The last few months have been rough for my family and me. We suffered sinus infections, Covid, hospitalizations (on Thanksgiving), and even the stomach flu last weekend. Before that, we boasted (as a joke) that we were superhumans, unable to catch the virus. Jeremiah 9:23 says, “Let not the wise man boast in his wisdom, nor the strong man in his strength, nor the wealthy man in his riches.”
But God knows our hearts and the intentions of our comments.
During the “throws” of my turmoil, a strange consideration came to mind: “Are you thankful?” Thankful? For what? What a strange thought.
I remember hearing a sermon from Elisabeth Elliot on gratitude, so I chalked it up to that. I murmured, “Okay, thanks,” then moved on. But why was I thanking God?
Philippians 4:11b-12 is an astonishing section of scripture. Paul says, “… for I have learned in whatever situation I am to be content. I know how to be brought low, and I know how to abound. In any and every circumstance, I have learned the secret of facing plenty and hunger, abundance and need.”
Now let me remind you that Paul underwent the worse torture for his faith. In 2 Corinthians 11:23ff, he says, “… with far greater labors, far more imprisonments, with countless beatings, and often near death. Five times I received at the hands of the Jews forty lashes less one. Three times they beat me with rods. Once, they stoned me. I was shipwrecked three times; a night and a day I was adrift at sea; on frequent journeys, in danger from rivers, danger from robbers, danger from my people, danger from Gentiles, danger in the city, danger in the wilderness, danger at sea, danger from false brothers; in toil and hardship, through many a sleepless night, in hunger and thirst, often without food, in cold and exposure.”
How could he endure?
Could it be that Paul understood the impact of Jesus’ birth in our lives? Hebrews 4:14-15 says, “Since then we have a great high priest who has passed through the heavens, Jesus, the Son of God, let us hold fast our confession. For we do not have a high priest who cannot sympathize with our weaknesses, but one who in every respect has been tempted as we are, yet without sin.”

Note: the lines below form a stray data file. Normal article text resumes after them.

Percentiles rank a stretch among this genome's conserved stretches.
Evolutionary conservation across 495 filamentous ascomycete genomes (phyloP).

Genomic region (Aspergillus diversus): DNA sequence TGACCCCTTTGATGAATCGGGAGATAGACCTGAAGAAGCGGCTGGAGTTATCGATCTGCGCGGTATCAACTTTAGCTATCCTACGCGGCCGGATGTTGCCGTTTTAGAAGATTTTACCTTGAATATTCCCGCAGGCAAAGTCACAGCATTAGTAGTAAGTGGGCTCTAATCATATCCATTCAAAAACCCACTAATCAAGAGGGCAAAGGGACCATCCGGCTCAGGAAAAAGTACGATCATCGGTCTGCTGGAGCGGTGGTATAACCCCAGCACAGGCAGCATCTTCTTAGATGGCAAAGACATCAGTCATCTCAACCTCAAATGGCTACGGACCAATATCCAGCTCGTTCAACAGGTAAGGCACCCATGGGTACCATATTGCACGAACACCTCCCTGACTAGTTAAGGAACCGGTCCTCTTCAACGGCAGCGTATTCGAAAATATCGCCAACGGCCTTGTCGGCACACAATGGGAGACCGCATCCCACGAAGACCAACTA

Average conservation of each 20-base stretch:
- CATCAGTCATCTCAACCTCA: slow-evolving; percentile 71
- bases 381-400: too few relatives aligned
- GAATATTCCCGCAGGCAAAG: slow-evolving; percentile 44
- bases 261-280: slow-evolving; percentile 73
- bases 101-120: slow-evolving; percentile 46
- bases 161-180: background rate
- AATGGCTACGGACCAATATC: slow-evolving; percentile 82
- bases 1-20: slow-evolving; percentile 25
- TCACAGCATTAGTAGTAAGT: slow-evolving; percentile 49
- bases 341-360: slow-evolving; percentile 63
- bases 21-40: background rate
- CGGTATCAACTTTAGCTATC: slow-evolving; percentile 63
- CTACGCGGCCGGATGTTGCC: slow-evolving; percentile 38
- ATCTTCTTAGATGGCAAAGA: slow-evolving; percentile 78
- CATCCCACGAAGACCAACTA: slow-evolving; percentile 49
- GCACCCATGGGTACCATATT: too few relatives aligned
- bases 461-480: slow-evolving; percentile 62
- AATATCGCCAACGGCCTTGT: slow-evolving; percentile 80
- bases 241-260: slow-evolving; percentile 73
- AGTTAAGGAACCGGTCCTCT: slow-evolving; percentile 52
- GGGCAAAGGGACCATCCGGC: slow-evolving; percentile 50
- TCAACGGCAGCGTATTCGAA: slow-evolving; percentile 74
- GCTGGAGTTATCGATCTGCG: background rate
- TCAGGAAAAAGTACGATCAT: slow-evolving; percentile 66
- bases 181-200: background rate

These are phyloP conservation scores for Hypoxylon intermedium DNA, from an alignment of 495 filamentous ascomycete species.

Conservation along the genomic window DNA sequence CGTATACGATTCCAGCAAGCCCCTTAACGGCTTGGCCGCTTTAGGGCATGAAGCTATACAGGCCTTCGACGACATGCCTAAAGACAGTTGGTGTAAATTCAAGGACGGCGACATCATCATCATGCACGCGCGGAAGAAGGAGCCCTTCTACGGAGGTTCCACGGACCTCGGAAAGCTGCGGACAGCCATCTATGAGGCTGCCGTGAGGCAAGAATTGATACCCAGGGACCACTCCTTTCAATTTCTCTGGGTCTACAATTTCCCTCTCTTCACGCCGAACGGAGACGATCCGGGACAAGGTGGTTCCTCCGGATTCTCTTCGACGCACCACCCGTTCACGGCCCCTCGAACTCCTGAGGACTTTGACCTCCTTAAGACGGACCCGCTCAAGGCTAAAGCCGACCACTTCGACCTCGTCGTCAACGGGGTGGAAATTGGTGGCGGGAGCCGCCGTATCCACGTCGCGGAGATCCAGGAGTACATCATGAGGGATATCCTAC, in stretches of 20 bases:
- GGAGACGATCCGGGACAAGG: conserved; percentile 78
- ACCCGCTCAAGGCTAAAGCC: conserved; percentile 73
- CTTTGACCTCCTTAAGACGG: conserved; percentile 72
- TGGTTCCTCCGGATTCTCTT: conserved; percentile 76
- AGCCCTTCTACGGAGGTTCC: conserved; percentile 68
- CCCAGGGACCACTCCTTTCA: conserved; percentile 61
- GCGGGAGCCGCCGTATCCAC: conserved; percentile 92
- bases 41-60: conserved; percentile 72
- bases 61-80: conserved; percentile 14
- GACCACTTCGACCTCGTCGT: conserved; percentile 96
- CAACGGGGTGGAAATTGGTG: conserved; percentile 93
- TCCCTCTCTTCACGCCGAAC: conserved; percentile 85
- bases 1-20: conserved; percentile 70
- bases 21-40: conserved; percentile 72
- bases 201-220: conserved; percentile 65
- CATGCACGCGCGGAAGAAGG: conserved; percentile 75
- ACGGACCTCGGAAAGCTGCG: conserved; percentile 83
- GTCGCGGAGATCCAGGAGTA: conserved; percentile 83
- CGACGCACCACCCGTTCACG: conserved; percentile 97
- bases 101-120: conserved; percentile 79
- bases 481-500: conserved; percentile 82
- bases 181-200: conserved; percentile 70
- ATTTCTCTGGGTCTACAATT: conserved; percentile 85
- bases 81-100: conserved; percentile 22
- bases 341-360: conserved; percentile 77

Jesus Christ, as incarnate God, came to earth and subjected himself to everything we undergo daily. Why? So, he could identify with us. When we say, “I’m hurt. I’m sad. I feel betrayed, or alone,” Jesus understands because he, in human form, underwent the same anguish.
The Christmas season becomes more profound when we grasp this gift of Christ’s birth. We have a God who wanted to identify with our suffering to comfort us and give us strength in time of need. Hebrew 4:16 says, “Let us then with confidence draw near to the throne of grace, that we may receive mercy and find grace to help in time of need.”
I would be remiss to end here. Jesus’ birth is more than him nodding in agreement at shared pain. His sympathy stretches further than our physical or emotional condition; Christ became man to die on our behalf. He stood in the place of death for unrighteous men—because he loves us.
Jesus Christ is holy. He is the sole human who could die in our place and pay the penalty for our sin. As Hebrews 4 states above, he suffered temptation in all things–yet he never succumbed to sin. Christ’s pure and holy life offered as a sacrifice on our behalf is the ultimate gift of sympathy for a wicked generation.
Therefore, this Christmas, as we focus on the baby Jesus, remember that he came to earth as a man so that he could be our High Priest who understands our weakness.